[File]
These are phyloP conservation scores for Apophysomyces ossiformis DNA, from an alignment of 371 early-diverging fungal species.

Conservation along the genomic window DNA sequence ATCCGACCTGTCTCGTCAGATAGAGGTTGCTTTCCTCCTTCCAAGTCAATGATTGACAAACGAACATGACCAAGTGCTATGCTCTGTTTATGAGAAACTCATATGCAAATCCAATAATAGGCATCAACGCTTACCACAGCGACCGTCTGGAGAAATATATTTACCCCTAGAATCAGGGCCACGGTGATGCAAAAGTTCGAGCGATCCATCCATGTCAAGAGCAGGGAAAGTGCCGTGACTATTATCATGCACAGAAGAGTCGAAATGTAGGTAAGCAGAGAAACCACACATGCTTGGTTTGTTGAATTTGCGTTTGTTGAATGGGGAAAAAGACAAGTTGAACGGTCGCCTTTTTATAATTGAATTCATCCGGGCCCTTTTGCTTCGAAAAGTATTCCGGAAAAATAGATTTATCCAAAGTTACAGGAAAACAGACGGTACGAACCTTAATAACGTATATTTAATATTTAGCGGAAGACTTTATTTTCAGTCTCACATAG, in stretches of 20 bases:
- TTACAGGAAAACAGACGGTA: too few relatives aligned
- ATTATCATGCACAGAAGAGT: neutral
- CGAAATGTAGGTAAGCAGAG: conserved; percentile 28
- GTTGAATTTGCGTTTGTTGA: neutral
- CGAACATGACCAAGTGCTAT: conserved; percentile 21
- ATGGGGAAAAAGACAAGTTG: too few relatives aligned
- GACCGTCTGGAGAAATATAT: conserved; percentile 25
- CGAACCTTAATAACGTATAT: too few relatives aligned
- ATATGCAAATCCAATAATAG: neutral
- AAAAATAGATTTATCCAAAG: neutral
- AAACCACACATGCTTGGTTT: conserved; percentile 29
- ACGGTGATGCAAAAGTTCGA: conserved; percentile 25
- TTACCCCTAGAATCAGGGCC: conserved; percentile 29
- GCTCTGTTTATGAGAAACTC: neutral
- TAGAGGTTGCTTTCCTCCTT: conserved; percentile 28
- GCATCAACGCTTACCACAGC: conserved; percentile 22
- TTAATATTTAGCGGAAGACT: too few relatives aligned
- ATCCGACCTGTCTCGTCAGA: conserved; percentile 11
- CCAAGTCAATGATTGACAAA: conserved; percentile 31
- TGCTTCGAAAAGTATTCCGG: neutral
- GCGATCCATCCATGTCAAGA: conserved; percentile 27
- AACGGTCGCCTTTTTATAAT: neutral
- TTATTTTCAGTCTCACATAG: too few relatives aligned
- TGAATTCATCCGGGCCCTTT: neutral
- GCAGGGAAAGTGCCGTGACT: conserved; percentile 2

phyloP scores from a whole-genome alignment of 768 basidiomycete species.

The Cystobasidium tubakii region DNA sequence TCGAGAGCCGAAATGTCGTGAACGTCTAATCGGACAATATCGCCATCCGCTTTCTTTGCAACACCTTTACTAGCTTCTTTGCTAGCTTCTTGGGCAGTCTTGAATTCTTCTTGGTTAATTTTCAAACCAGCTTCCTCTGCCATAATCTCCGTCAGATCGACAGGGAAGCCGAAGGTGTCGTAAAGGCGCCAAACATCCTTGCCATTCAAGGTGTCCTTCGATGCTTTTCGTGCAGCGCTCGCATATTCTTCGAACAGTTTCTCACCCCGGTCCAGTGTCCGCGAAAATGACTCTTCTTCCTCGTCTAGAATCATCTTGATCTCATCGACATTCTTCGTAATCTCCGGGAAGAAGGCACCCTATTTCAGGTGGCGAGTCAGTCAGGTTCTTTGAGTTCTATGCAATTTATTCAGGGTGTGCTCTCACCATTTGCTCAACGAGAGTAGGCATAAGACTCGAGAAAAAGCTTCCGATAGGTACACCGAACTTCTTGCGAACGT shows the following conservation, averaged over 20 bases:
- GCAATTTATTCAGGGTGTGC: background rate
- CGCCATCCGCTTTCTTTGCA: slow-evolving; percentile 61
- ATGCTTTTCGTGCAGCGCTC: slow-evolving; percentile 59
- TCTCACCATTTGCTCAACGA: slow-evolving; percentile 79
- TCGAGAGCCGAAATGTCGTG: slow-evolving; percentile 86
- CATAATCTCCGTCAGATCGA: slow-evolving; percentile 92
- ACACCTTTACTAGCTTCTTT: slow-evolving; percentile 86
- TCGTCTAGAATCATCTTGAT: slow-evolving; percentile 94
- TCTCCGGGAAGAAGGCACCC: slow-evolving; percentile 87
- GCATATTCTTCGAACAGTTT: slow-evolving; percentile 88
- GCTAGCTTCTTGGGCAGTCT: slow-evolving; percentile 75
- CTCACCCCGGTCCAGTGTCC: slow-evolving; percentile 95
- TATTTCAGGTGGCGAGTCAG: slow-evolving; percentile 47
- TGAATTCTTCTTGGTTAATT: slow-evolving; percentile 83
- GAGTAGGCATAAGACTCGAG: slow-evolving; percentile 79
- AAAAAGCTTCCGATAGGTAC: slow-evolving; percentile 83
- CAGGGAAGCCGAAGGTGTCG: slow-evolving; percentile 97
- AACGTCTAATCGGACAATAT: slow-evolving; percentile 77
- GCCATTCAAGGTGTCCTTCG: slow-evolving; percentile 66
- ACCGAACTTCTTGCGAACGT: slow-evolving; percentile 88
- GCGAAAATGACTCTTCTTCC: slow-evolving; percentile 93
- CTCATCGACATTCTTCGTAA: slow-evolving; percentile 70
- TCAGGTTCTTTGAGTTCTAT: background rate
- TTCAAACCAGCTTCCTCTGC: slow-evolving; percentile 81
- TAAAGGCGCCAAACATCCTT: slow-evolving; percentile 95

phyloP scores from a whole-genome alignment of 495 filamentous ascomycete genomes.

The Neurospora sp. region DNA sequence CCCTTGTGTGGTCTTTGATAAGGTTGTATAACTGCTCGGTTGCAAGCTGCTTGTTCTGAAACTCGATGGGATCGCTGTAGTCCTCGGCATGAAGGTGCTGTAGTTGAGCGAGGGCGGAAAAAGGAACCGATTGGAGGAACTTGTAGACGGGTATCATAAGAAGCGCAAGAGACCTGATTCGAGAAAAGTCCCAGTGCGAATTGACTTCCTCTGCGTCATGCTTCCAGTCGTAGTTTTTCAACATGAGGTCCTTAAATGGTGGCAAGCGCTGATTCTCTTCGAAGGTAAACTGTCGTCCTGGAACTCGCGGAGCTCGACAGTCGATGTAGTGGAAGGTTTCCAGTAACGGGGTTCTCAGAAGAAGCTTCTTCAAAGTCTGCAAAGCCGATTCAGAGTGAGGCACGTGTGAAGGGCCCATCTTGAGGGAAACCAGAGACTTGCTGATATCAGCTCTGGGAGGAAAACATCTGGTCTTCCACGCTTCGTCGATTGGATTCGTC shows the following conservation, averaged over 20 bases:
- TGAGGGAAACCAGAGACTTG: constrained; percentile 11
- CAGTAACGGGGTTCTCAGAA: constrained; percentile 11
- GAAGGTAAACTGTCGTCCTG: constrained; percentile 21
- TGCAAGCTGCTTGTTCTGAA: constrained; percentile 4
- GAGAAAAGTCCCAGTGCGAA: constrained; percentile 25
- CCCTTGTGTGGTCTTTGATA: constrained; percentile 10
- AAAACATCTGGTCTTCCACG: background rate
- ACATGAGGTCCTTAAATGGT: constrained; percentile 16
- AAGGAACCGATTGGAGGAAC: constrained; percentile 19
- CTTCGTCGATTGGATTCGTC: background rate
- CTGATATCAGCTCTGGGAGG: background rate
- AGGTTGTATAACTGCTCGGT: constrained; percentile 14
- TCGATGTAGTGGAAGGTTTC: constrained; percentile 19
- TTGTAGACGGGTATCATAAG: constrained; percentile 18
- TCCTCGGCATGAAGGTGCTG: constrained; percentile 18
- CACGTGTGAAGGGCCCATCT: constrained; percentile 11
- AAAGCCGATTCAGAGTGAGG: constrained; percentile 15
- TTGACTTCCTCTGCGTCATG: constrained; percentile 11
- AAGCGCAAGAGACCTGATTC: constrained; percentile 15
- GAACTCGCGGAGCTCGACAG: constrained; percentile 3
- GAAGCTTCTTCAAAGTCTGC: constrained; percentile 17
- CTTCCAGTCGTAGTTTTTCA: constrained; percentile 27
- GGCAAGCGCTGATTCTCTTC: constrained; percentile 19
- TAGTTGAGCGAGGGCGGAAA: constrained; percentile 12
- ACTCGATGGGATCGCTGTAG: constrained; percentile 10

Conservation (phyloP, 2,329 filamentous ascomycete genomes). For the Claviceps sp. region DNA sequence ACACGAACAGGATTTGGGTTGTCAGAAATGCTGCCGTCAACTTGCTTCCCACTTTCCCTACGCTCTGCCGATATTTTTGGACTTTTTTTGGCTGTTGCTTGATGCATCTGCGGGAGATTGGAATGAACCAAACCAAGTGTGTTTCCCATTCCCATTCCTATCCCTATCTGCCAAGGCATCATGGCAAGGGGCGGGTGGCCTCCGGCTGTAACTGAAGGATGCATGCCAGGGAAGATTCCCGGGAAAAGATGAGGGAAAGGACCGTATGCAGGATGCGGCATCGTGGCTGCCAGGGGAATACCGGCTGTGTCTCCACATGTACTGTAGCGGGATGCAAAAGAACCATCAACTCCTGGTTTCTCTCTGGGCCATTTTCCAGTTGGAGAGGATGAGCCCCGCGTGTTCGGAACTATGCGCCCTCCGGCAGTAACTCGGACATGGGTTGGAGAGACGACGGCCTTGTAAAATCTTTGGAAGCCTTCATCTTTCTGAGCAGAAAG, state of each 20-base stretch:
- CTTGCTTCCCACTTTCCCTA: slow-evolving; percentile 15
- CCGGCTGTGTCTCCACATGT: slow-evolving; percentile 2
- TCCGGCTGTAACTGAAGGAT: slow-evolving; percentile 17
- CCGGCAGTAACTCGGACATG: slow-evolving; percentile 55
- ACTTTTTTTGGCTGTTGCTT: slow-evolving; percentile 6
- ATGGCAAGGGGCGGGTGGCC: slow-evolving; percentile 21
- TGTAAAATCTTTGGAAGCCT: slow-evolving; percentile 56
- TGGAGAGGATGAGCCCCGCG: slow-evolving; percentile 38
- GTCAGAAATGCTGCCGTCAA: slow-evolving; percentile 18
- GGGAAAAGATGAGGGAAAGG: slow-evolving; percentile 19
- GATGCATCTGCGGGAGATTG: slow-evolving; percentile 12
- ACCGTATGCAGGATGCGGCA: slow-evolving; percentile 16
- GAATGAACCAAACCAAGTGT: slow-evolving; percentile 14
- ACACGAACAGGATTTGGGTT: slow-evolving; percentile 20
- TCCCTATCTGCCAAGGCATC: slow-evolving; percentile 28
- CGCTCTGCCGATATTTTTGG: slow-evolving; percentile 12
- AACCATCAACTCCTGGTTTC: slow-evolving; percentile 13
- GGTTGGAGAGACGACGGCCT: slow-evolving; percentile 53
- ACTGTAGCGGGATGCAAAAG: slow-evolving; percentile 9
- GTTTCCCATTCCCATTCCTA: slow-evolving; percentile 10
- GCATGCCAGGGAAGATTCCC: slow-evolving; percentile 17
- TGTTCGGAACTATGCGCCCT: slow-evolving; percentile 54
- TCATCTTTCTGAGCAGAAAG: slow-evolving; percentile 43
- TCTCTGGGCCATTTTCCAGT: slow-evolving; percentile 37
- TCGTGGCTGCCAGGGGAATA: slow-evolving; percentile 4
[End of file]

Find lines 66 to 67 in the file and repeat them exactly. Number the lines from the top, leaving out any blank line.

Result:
- CTTCGTCGATTGGATTCGTC: background rate
- CTGATATCAGCTCTGGGAGG: background rate